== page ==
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March 22, 2017 10:45 am

New York Times Article Denies Israeli Nationality

avatar by Ira Stoll

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Israeli cuisine. Photo: Wikipedia.

A brief New York Times item appears online under the headline: “Israel’s Rich Culinary Legacy Revealed in a New Film.”

The article, about a documentary movie titled “In Search of Israeli Cuisine,” reports: “After watching this film, one has to conclude that with more than 100 nationalities living within the country’s borders, an Israeli cuisine resists easy definition.”

That seemed to me to be a strange sentence. It amounts to something of an assault on the proposition that the nationality of those living within Israel’s borders is, well, Israeli.

The Times isn’t referring to tourists or temporary visitors. It’s talking to a large degree about Jews whose families came to Israel from Morocco or Ethiopia or Poland or Germany or France or Yemen.

The chef who made the documentary, Michael Solomonov, uses less tendentious, and more sensible, language in an interview that will be published in an upcoming New York Times travel section:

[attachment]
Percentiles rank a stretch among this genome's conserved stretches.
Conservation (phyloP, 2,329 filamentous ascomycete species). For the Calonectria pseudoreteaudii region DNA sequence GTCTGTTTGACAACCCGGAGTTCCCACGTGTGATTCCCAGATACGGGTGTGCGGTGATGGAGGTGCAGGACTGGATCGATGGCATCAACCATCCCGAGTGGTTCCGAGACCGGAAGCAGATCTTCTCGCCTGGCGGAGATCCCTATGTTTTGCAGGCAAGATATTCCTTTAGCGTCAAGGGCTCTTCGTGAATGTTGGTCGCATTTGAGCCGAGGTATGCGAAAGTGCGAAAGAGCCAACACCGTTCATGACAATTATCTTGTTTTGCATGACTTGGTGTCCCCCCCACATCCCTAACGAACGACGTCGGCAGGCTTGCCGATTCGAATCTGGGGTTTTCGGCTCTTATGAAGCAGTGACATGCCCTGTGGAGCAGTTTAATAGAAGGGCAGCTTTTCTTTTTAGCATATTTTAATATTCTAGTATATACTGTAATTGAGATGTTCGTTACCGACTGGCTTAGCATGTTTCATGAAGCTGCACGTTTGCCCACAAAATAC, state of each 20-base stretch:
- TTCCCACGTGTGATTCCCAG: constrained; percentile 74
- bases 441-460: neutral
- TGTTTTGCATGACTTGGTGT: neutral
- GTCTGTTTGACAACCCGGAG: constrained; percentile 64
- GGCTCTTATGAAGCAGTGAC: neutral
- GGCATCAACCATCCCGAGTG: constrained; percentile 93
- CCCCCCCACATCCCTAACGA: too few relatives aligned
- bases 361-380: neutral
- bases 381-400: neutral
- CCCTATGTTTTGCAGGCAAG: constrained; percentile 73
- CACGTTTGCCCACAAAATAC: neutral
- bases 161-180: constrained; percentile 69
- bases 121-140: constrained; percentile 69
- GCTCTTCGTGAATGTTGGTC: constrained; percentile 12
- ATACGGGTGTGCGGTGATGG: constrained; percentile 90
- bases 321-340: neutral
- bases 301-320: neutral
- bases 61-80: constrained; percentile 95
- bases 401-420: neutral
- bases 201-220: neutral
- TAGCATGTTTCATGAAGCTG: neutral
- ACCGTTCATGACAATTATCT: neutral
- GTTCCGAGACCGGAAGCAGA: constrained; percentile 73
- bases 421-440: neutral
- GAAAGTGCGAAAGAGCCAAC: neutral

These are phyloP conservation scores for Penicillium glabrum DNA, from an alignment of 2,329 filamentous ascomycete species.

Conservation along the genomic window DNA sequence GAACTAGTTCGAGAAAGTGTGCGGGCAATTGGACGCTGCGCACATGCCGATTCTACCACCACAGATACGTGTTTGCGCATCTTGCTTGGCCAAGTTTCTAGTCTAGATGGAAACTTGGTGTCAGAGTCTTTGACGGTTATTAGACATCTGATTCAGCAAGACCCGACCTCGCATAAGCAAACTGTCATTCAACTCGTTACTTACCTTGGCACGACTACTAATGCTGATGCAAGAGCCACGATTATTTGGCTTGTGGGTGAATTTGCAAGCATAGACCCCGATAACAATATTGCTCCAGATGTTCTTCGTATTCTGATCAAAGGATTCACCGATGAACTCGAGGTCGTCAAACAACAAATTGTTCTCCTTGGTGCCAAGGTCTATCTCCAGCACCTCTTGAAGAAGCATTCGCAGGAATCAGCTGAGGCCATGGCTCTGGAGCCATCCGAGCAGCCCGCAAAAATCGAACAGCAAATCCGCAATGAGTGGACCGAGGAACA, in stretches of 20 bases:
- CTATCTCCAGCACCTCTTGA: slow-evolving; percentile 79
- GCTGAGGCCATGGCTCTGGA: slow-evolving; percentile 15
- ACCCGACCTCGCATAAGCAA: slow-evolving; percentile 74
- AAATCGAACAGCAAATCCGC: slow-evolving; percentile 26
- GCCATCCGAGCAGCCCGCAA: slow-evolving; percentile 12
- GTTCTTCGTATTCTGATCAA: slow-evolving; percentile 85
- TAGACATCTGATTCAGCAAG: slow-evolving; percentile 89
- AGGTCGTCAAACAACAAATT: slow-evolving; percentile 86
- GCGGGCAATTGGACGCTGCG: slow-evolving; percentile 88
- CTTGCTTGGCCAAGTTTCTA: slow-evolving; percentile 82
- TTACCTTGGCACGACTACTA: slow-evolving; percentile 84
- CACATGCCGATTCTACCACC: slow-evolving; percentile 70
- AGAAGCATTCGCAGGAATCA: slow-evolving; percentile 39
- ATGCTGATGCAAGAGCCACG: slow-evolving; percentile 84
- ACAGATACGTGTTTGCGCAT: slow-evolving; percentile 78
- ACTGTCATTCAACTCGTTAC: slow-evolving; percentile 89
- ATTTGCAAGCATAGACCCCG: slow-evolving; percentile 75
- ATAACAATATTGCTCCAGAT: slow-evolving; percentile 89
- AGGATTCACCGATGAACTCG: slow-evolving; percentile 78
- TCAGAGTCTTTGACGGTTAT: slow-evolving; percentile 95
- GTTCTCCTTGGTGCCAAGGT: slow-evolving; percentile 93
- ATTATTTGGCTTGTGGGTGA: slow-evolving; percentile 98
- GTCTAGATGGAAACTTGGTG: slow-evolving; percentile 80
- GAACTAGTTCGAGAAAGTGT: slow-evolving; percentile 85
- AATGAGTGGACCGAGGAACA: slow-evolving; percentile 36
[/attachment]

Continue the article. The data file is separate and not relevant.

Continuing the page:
…people are realizing the diversity you find over there. …You’ve got over 100 different cultures that have brought with them or maintained cooking traditions. The Jews that came post-diaspora, they brought with them cuisines of the land they lived in temporarily, but through the lens of Jewish cooking.

The distinction between a “culture” and a “nationality” may seem like a subtle one. But it’s nonetheless worth maintaining in the face of false accusations by opponents of Zionism that the Jews, or Israel, aren’t really a nation at all. Mr. Solomonov — who is trained as a cook, not a writer — can articulate it this accurately in his own words. It’s a shame that the professional writers and editors at the Times can’t.

As I’ve written elsewhere, sometimes the most telling New York Times coverage of Israel comes not on the editorial page or the front page, but in the movie reviews.

More of Ira Stoll’s media critique, a regular Algemeiner feature, can be found here.

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